A pragmatic and common-sense approach would invariably check any discord between the desire for expeditious disposal and adequacy of opportunity to establish one’s case as upheld by the Hon’ble Supreme Court through the learned bench led by Justice Sanjiv Khanna in the case of M/S. Narinder Singh and Sons v. Union of India (CIVIL APPEAL NO. 6734 OF 2021).
The brief facts of the case are that M/s. Narinder Singh and Sons, vide letter dated 27th January 1993 was awarded tender by the respondent namely, Divisional Superintendent Engineer-II, Northern Railway, Punjab, for additional washing line to accommodate 26 coaches at Jammu Tawi Railway Station. Disputes arose when the respondent terminated the contract vide letter dated 03rd April 1996 due to stated non-performance and repeated lapses by the appellant. The appellant invoked the arbitration clause as per the contract agreement and in response, the General Manager, Northern Railways satisfied with the existence of the disputes, appointed an arbitrator. The appellant approached the District Court for termination of the mandate of the appointed arbitrator and substitution with an independent Arbitrator. The District Judge, Gurdaspur appointed Mr. Justice A.L. Bahri (Retd.) as the sole arbitrator. The respondent filed a Civil Revision Petition before the High Court against the order of the District Judge, Gurdaspur, which set aside the order of the appointment on the ground that the appointment of the arbitrator could only be done by the Chief Justice or any other Judge nominated by him. Finally, in the proceedings before the Chief Justice of the Punjab and Haryana High Court at Chandigarh, Mr. Justice A.L. Bahri (Retd.) was again appointed as the arbitrator. The learned arbitrator, thereupon, pronounced an ex parte award against the respondent on 27th November 2010. Resultantly, the respondent had filed objections under Section 34 of the Arbitration and Conciliation Act, 1996 before the Additional District Judge, Gurdaspur, which were dismissed. However, the respondent succeeded in its appeal before the Punjab and Haryana High Court at Chandigarh, which, vide impugned judgment dated 24th October 2017, accepted and set aside the award primarily on the ground that the arbitrator had violated principles of natural justice and had proceeded with great haste and hurry. On the question whether the Court could remand the disputes to the Arbitrator, the impugned judgment holds that the court remand was impermissible, but the parties were at liberty to approach the arbitrator for fresh adjudication or avail any other remedy permitted by law, while stating that the period spent in the arbitration proceedings and the resultant litigation should be excluded in terms of Section 43(4) of the Act.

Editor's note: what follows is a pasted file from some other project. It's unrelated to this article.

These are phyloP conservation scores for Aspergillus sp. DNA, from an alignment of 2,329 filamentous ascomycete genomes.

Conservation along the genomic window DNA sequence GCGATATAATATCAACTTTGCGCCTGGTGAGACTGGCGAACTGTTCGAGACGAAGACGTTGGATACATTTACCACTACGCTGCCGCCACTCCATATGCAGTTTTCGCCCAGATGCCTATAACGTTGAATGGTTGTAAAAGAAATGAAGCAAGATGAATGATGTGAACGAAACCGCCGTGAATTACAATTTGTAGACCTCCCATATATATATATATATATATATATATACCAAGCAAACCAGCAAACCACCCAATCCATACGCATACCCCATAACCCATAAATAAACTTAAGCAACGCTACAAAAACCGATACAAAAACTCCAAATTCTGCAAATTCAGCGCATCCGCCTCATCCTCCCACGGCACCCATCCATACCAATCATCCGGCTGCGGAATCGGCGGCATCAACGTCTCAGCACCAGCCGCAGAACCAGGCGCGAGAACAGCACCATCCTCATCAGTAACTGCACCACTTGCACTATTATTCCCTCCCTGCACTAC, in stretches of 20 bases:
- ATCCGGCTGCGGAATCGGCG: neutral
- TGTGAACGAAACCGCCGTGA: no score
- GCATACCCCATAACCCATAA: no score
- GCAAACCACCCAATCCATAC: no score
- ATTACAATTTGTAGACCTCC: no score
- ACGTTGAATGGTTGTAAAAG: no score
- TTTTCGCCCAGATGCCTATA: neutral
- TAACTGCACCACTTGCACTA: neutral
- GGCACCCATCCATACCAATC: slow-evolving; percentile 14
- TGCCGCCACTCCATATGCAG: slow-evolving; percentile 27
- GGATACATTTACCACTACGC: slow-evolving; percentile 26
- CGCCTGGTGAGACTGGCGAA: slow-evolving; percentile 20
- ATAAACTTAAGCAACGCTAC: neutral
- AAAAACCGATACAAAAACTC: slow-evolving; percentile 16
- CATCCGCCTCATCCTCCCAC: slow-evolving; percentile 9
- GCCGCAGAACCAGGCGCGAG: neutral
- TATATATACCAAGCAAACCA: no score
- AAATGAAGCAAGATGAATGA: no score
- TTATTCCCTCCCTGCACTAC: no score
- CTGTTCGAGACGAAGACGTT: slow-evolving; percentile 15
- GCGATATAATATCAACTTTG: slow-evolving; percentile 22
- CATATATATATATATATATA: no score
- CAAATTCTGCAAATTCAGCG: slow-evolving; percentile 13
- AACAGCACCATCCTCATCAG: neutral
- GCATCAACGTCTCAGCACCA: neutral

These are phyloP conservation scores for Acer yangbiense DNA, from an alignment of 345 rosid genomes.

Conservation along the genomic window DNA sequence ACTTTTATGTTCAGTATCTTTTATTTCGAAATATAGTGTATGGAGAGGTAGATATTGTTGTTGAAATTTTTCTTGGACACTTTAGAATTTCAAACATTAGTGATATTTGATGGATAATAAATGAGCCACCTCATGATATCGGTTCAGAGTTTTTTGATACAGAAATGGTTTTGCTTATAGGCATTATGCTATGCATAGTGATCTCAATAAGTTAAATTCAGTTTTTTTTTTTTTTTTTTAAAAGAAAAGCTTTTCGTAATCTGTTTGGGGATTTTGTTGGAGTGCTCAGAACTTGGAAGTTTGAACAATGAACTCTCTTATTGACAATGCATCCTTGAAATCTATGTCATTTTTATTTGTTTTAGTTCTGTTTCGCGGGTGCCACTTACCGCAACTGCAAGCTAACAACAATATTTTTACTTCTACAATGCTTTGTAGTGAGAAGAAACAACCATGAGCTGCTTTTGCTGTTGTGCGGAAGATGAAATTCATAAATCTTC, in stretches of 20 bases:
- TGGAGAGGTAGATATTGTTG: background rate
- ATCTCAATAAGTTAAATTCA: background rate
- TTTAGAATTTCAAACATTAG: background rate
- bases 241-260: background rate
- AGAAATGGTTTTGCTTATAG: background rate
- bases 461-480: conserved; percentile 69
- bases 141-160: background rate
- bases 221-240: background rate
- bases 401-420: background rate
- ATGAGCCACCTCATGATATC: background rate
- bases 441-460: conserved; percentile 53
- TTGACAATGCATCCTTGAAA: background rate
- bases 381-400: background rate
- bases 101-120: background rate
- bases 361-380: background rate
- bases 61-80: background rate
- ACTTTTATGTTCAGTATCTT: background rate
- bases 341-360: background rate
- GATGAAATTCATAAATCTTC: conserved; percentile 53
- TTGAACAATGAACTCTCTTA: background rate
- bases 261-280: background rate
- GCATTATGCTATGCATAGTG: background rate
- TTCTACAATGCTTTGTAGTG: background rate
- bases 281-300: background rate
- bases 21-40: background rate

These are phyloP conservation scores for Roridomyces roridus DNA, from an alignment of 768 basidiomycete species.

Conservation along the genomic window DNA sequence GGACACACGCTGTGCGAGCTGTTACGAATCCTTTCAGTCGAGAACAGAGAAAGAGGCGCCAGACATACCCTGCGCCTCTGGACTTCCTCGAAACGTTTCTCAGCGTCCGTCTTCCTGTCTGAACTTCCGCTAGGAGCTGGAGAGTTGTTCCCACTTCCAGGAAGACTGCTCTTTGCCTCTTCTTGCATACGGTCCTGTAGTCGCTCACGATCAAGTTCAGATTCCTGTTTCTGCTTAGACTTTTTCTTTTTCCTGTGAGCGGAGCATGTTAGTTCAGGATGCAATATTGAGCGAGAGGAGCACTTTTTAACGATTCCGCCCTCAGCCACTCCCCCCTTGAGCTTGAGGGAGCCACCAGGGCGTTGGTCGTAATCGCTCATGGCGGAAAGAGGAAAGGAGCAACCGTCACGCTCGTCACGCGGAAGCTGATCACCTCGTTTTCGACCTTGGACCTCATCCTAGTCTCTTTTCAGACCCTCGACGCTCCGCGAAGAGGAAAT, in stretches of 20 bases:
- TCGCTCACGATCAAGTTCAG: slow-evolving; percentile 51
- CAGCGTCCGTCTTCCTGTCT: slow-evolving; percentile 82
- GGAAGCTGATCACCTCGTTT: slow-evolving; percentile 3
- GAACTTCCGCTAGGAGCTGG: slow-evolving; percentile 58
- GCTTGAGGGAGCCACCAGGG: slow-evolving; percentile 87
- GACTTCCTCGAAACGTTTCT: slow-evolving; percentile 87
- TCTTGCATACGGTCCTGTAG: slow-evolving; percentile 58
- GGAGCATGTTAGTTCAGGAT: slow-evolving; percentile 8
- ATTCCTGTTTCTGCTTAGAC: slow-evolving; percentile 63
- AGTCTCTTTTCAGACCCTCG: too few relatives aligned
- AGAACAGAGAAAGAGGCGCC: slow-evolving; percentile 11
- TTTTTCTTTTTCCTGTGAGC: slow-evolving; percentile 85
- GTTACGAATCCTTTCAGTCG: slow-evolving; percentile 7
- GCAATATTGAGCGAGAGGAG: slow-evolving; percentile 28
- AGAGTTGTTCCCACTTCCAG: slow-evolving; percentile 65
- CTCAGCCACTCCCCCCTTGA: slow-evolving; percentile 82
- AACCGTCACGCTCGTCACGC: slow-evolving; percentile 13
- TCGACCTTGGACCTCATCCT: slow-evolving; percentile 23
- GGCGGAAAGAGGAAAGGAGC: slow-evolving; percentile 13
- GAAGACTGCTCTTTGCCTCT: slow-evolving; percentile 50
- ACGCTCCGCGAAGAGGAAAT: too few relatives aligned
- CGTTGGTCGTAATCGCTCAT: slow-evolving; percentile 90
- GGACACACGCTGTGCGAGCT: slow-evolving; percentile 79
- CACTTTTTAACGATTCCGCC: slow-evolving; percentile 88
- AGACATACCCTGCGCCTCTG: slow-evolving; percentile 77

During the course of hearing before the Hon’ble Court, Mr. Ashish Verma, learned counsel for the appellant, and Mr. Sanjay Jain, learned Additional Solicitor General appearing for the respondent, have agreed that the Court may appoint an arbitrator for adjudication of the disputes, which prayer we accept.
After the perusal of the facts and arguments by the respective parties, the Hon’ble Court held, “In the context of the present case, we agree with the High Court that there was unnecessary haste and hurry by the arbitrator, especially when the respondent had filed the affidavit by way of evidence on 21st October 2010. We hereby appoint Mr. Justice S.N. Aggarwal, a retired Judge of the Punjab and Haryana High Court, as the arbitrator to adjudicate and decide the said disputes. We hope and trust that the parties would cooperate with the learned arbitrator now appointed to ensure expeditious disposal. We also clarify that the question of award of interest, preference and pendente lite, is left open to be decided by the arbitrator, without being bound by the findings of the High Court in the impugned order.”
Judgment reviewed by Vandana Ragwani